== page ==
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New Oklahoma Indian Lands Case Could Affect Other States

The Supreme Court is weighing whether to revise its 2020 decision recognizing nearly half of Oklahoma as Indian country, a distinction that transferred many criminal cases from state to federal courts. The high court is considering the state’s argument that under federal law, where the U.S. Justice Department prosecutes crimes by or against Indians on reservations, state courts retain parallel authority to prosecute non-Indians even when the victim is an Indian. The state says it needs to recover that jurisdiction because the original ruling has caused a criminal-justice crisis. Federal and tribal jurisdictions lack capacity to handle a deluge of cases now under their responsibility. Dozens of violent crimes have gone unpunished because federal statutes of limitation expired, witnesses died or evidence vanished, the Wall Street Journal reports.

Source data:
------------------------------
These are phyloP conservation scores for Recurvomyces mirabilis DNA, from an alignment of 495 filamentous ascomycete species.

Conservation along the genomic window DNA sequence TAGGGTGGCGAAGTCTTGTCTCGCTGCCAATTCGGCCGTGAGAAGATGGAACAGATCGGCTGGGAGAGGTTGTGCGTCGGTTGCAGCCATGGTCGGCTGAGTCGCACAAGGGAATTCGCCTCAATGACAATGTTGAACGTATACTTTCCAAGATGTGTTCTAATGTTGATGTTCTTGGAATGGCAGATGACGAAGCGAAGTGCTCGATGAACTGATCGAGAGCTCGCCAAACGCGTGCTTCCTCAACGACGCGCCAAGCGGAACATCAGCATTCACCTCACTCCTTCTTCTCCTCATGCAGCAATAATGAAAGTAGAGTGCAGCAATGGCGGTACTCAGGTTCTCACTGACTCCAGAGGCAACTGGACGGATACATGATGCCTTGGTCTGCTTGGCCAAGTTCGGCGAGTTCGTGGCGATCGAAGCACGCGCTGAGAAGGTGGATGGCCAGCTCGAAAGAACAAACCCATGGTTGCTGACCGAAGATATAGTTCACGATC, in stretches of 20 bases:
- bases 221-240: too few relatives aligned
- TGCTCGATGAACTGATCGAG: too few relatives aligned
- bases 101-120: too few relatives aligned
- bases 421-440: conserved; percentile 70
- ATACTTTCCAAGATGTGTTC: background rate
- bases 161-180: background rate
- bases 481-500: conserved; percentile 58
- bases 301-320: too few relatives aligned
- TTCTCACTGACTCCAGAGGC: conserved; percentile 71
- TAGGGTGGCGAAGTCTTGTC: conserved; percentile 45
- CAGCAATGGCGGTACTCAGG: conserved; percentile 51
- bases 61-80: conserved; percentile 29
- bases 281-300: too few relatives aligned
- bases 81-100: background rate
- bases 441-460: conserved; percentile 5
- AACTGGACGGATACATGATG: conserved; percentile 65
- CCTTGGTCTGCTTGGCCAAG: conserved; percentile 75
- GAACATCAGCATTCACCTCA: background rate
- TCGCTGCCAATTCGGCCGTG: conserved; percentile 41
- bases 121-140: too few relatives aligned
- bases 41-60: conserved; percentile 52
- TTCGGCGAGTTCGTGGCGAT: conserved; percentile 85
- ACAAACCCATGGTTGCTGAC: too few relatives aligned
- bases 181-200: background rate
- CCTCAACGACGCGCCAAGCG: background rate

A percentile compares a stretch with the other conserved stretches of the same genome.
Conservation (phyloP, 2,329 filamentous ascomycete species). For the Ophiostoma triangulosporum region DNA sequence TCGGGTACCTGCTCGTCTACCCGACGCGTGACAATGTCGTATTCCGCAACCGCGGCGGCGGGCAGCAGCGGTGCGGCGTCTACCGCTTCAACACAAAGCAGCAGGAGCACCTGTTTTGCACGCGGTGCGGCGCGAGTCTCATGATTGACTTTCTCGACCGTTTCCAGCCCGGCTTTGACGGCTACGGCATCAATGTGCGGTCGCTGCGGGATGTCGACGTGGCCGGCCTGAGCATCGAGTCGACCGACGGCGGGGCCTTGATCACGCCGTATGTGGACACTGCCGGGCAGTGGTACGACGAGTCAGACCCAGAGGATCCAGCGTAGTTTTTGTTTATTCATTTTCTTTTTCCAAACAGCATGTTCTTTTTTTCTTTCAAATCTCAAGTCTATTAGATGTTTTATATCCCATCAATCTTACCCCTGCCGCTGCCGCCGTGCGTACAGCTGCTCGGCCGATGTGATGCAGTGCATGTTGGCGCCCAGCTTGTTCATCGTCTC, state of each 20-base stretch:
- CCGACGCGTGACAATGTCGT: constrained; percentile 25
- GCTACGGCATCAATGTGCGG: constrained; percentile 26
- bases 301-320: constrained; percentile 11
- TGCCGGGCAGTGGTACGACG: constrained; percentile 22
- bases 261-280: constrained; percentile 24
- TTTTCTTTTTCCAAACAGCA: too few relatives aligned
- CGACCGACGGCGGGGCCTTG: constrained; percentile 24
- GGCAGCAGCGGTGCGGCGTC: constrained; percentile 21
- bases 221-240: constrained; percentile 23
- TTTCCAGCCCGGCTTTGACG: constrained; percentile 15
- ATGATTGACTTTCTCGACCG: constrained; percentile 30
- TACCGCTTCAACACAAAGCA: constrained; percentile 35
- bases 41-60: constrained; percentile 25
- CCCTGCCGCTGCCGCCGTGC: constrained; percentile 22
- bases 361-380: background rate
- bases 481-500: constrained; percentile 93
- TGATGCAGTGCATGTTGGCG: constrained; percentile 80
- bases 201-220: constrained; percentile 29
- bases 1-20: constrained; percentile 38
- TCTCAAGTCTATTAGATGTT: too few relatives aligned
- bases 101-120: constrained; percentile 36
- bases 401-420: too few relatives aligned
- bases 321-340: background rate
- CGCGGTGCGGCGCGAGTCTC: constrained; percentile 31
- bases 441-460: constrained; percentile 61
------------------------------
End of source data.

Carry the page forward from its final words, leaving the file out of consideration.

Should the court agree with Oklahoma, other states with Indian reservations could find themselves with authority for prosecuting crimes over territory that for generations have been the U.S. Justice Department’s sole responsibility. The 2020 case was decided by a 5-4 vote, with dissenters arguing that, in admitting Oklahoma to the Union in 1907, Congress dissolved the reservations it had granted the Cherokee Nation, Chickasaw Nation, Choctaw Nation of Oklahoma, Muscogee (Creek) Nation, and Seminole Nation of Oklahoma. Supreme Court Justice Neil Gorsuch wrote the decision in 2020 recognizing nearly half of Oklahoma as Indian country. The late Justice Ruth Bader Ginsburg, who joined three other liberals behind Justice Neil Gorsuch’s opinion, has been succeeded by Justice Amy Coney Barrett. Wednesday's arguments were the curtain call for Justice Stephen Breyer, who will retire after all of the term's decisions are delivered.


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